When global production is centralised to one area it can cause a bottleneck in production. The manufacturers simply can’t keep up with global demand. This was a major reason for the industry’s supply shortage. Long lead times lead once more to empty shelves and disrupted cash flow.
By decentralising production through reshoring we can shorten lead times. Rather than UK production needing to keep up with global demand it needs to keep up mostly with UK demand and a degree of exports to nearby countries. It allows the growth of a comprehensive bike industry rather than a network of UK retailers with a handful of manufacturers and brands.
Since it’s catering to that much smaller market the amount of product that needs to get through the bottleneck is significantly less and doesn’t get congested anywhere near as easily. Problems that do arise are able to be taken care of much more easily too allowing for a much quicker return to normality.
Reshoring Encourages Domestic Growth
Along with the environmental benefits this might be one of the better arguments for reshoring on a large scale. While lower lead times and costs are great, plenty of companies are happy to take the risks for a lower cost it seems. Reshoring helps the domestic economy on a wider scale though.
Reshoring production means setting up production and assembly facilities, which of course will need to train and employ people. Even more than that though these facilities help to prop up the domestic economy through improved sales of UK manufactured goods both at home and abroad.
The recent slump in the pound was bad for importers, but a strong industry capable of exporting goods can take advantage of such slumps. By reshoring industry we can help prevent the weakening of our currency and also help to strengthen it through exports when it does drop.
The current UK electric bike industry is at the mercy of global economics. Because most bikes are imported the cost will go up significantly in the event of the pound dropping. By reshoring production to the UK the cost of bikes becomes more stable. That means people can keep buying them and the country can begin to spend itself back to strength.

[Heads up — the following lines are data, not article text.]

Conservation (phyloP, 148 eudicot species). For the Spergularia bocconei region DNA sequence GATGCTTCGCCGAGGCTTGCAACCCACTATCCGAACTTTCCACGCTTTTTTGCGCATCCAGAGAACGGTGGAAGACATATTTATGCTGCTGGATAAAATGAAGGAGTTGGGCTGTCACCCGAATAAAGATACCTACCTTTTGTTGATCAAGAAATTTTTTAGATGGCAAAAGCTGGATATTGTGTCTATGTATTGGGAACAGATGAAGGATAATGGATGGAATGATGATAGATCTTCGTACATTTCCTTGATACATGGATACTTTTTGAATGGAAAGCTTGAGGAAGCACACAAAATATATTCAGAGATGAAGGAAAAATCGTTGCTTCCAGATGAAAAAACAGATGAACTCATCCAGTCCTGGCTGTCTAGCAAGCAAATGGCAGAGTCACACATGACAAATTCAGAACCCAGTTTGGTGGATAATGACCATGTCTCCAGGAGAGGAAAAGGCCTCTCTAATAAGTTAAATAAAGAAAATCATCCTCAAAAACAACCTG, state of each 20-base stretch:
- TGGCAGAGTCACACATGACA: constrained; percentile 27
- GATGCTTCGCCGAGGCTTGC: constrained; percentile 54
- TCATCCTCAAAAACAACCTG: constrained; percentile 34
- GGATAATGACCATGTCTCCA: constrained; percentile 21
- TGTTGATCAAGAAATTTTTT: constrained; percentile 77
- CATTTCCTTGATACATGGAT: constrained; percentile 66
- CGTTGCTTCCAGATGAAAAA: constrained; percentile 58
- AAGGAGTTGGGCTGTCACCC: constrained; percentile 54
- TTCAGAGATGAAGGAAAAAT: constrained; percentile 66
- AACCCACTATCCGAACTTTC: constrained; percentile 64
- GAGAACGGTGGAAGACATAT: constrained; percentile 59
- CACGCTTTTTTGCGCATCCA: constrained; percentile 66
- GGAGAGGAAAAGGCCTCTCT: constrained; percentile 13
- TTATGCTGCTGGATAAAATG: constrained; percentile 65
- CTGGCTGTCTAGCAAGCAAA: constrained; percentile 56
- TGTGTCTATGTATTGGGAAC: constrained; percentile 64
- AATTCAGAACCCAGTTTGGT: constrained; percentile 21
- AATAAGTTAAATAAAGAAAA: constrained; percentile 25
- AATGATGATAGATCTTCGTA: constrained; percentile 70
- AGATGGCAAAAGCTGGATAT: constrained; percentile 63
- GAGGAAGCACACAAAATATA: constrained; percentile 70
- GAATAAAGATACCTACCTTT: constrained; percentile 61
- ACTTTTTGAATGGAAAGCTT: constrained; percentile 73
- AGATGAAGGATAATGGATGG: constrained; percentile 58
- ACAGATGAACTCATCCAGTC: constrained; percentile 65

Reshoring And CBAM
With CBAM getting closer imports into the EU are going to be affected greatly. Functionally greener products are going to be cheaper to import than products created using fossil fuels. Part of the reason for CBAM is to use the economic strength of the EU to create positive change in the industries of other countries. However with ideas like indirect carbon emissions counting towards a products carbon footprint, emissions created during the shipping process may also be counted.
The UK electric bike industry is in a great position to take advantage of this. While many bikes are imported from China, Chinese production relies heavily on fossil fuels in it’s factories, the carbon cost of shipping is also much higher. The UK on the other hand is capable of creating much cheaper imports through lower emissions shipping- simply from being closer- and using green energy in our production facilities.
While the EU is also moving towards reshoring manufacture the UK can offer a much more attractive exporter of e-bikes than China with the implementation of CBAM regulations. Once again this will allow us to strengthen the UK economy.